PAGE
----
• Research Briefing

    The Arms Trade Treaty

    A legally binding Arms Trade Treaty (ATT) was adopted by the UN General Assembly on 2 April 2013. It provides, for the first time, an international legal and regulatory framework for the arms trade based on respect for international law and human rights. The UK ratified the treaty on 2 April 2014. Primary legislation was not required for ratification but secondary legislation was amended and the UK’s Consolidated Criteria, which are the basis upon which official decisions are made about whether to approve licence applications for arms exports, were updated. The treaty enters into force on 24 December 2014

  • Research Briefing

    Malaysia: the ruling coalition strikes back

    In May 2013 elections, the ruling Barisan Nasional (BN) coalition, led by Prime Minister Najib Tun Razak, won a majority of seats in parliament despite gaining only 47% of the vote. With his leadership under significant threat within UMNO, the dominant Malay party within the BN, since the 2013 elections Najib has launched a campaign of harassment of the political opposition and a focused anew on affirmative action for Malays. Longstanding sodomy charges have been revived against opposition leader Anwar Ibrahim. Najib's reforming credentials currently look threadbare.

  • Research Briefing

    Universal suffrage to elect the next Chief Executive of Hong Kong in 2017: a legal primer

    In August 2014 the Standing Committee of the Chinese National People’s Congress decided that the next Chief Executive of Hong Kong should be directly elected in 2017 by universal suffrage. However, the candidates (expected to be two or three in total) will still have to be approved in advance by a nominating committee, whose composition and method of formation will remain unchanged from that of the 1200-person strong ‘Election Committee’ which elected the current Chief Executive in 2012. Critics argue that this nominating committee will have an in-built ‘pro-Beijing’ bias. The decision has triggered a wave of protest. This briefing summarises the legal context of recent events, including the UK's own obligations.

  • Research Briefing

    Somalia – President Mohamud on the back foot while al-Shabaab attacks continue

    A few days ago, President Hassan Sheikh Mohamud declared that Somalia was once again in a “political crisis”. In May, UN Special Envoy to Somalia, Nicholas Kay, said that Somalia is approaching “a danger zone”. For the first year or so after President Mohamud took office in September 2012, Western supporters of the Government put a positive spin on his performance. However, there is a growing sense that President Mohamud’s government is not turning out to be the fresh start that Somalia needed. Al-Shabaab has suffered important military reverses since President Mohamud took office and is now focusing increasingly on launching regular violent attacks on government-held areas, including Mogadishu, where security has declined markedly recently. It has also increased its attacks in neighbouring Kenya, which sent troops into southern Somalia in 2011.

  • Research Briefing

    Nigeria: Boko Haram’s insurgency

    In the northeast of Nigeria, an Islamist terrorist insurgency continues to rage. At the head of the insurgency is Boko Haram, which calls for the introduction of Sharia law and an Islamic state across the whole of Nigeria. There has been a state of emergency in the three northeastern states of Borno, Yobe and Adamawa since mid-2013. Well over 2000 people are estimated to have died in attacks by the group since the beginning of 2014.The Nigerian authorities have been heavily criticised both at home and abroad for their ineffective response to the crisis. Outrage in Western countries following the kidnapping in April of about 270 schoolgirls in Borno state has led the UK, US and French governments to make offers of assistance to the Nigerian authorities despite the poor human rights record of the security forces.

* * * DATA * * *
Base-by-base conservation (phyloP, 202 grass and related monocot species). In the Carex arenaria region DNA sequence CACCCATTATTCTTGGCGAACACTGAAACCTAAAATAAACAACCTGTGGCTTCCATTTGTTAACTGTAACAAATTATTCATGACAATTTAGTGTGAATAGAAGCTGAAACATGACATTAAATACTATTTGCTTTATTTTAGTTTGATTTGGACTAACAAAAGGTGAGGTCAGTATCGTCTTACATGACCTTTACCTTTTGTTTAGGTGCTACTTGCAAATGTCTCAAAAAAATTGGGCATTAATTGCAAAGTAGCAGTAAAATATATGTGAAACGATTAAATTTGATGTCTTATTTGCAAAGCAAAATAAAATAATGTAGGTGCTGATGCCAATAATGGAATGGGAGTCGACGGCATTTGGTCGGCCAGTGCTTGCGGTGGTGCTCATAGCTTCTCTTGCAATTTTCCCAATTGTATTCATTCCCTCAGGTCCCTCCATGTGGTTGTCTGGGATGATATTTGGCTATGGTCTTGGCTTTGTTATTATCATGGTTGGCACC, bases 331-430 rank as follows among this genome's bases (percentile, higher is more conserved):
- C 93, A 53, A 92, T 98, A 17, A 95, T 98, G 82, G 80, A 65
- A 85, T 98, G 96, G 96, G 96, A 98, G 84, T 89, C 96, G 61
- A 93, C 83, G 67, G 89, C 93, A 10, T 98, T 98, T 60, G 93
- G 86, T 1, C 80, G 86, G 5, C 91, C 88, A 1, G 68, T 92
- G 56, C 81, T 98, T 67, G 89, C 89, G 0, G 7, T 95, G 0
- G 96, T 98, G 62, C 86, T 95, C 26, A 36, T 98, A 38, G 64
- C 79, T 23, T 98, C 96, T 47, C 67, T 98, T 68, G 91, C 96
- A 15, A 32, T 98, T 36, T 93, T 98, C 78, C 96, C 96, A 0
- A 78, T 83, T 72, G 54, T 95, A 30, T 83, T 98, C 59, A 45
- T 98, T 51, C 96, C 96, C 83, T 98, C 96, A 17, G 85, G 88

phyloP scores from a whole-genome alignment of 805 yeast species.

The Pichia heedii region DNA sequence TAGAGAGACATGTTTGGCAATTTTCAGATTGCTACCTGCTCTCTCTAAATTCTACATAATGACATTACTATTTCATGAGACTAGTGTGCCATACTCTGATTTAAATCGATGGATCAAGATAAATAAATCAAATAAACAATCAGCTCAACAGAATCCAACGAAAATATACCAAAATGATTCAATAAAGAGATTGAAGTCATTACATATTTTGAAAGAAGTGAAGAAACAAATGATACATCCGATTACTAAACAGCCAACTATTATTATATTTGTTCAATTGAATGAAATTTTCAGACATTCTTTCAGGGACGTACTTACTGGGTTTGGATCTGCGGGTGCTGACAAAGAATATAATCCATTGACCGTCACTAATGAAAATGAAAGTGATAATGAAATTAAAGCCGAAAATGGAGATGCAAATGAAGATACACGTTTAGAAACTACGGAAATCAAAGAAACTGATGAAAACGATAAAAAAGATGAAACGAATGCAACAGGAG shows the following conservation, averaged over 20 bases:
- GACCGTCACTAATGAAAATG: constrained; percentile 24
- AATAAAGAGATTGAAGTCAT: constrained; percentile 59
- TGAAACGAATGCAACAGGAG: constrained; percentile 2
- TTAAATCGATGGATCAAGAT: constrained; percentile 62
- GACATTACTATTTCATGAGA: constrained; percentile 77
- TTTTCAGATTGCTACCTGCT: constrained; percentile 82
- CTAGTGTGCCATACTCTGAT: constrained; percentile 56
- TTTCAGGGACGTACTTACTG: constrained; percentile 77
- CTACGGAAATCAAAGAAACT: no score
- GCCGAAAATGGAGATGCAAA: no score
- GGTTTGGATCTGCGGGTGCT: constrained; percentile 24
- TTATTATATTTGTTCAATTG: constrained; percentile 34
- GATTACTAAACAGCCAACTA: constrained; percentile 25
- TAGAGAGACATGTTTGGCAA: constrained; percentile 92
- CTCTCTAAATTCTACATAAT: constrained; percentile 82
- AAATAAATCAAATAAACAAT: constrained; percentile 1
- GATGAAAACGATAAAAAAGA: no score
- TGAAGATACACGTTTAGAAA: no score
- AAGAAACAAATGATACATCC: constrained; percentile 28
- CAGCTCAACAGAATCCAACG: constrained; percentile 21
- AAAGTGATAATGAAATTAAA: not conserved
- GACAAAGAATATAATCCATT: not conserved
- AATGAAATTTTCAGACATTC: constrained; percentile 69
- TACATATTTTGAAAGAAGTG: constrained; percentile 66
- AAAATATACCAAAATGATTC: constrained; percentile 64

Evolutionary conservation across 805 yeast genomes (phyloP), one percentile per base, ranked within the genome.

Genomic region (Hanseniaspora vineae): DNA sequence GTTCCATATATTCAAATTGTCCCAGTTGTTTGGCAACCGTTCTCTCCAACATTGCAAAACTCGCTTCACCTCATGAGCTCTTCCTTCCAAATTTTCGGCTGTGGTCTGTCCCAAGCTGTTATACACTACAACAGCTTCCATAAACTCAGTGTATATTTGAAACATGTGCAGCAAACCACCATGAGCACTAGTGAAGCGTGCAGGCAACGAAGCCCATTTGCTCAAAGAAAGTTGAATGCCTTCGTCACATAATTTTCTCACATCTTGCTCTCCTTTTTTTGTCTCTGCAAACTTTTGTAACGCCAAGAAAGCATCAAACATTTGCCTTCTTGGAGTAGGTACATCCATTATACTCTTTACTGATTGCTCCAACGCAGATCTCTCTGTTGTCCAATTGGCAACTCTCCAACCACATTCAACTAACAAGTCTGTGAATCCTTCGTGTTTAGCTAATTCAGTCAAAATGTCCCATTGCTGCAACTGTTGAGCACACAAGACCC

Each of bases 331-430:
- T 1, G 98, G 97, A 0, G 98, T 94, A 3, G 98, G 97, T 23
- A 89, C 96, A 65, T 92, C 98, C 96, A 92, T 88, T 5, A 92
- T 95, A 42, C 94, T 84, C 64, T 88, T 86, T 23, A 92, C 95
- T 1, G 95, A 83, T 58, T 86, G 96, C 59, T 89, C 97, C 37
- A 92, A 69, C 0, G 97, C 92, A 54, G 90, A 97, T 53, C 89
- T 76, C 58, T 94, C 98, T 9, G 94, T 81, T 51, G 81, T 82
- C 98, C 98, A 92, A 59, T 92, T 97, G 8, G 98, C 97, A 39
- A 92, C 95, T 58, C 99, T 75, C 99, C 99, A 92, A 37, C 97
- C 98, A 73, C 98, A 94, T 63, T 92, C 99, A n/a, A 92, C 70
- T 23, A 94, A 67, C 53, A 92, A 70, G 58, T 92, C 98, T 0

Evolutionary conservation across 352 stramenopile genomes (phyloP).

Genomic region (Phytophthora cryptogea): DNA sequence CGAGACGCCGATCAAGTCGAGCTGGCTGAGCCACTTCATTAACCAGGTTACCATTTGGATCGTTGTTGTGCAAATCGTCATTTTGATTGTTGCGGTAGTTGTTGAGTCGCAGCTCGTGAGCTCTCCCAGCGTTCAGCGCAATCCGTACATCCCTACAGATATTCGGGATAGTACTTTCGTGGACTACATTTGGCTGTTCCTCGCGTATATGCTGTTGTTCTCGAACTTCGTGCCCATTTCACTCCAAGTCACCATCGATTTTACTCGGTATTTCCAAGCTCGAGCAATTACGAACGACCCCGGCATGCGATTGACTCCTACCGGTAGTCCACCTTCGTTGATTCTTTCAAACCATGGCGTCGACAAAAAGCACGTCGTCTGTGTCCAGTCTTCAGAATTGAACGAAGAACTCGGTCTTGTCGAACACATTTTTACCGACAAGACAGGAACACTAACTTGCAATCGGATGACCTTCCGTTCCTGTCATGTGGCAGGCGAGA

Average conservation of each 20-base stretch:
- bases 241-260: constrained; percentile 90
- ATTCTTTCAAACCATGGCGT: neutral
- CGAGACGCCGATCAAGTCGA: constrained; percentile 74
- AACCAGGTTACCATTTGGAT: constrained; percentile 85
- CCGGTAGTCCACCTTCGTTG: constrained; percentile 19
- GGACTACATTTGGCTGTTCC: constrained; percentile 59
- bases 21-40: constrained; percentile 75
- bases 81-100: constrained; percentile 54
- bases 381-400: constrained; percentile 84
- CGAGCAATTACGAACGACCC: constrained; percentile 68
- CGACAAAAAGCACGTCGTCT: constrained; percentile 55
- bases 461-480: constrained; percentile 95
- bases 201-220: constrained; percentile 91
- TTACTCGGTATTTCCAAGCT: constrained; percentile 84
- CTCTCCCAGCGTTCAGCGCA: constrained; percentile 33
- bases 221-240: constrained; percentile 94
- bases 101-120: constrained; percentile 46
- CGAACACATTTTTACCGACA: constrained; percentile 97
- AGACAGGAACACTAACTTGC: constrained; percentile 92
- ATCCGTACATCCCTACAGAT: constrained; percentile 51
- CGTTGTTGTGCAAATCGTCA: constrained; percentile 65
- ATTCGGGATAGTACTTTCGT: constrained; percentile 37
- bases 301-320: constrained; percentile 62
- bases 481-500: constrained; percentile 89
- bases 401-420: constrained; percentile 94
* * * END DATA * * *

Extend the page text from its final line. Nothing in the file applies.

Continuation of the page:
• Research Briefing

    The New Alliance for Food Security and Nutrition

    US President Obama launched the New Alliance for Food Security and Nutrition at the May 2012 G8 summit at Camp David. It aims to address years of underinvestment in agriculture, and to meet the financing gap for global food security, in order to help pull 50 million people out of chronic poverty over 10 years. Critics of the New Alliance question whether it will help poor farmers. and charge that the New Alliance represents a “new form of colonialism”. The UK Department for International Development (DFID) supports the scheme and has committed £600 million to it.

  • Research Briefing

    A ‘democratic asteroid’: India’s elections

    As so often in the past, India’s electorate has sprung a surprise. The count on 16 May gave the Bharatiya Janata Party (BJP) and its presidential candidate, 62 year-old Narendra Modi, a convincing victory in the elections to India’s lower house, the Lok Sabha. On a 66.38% turnout, the BJP won a majority of the seats – the first party to do so since 1984. Author and academic Sunil Khilnani described the outcome as “a democratic asteroid.” For the Congress Party, the result is a disaster.

  • Research Briefing

    South Africa’s elections: no change?

    On 7 May 2014, South Africa held its fifth national and provincial elections since the end of Apartheid. The African National Congress (ANC) triumphed once again, winning 62.15% of the vote - down 3.75% on its tally in 2009. The Democratic Alliance came second with 22.13%. - up 7.57% on 2009. But while there was no big opposition breakthrough, the ruling party cannot rest on its laurels - not least in Gauteng Province, the country's economic power-house, where its vote fell by over 10% to 53.59%. Debate also continues about creating a labour party to the left of the ANC.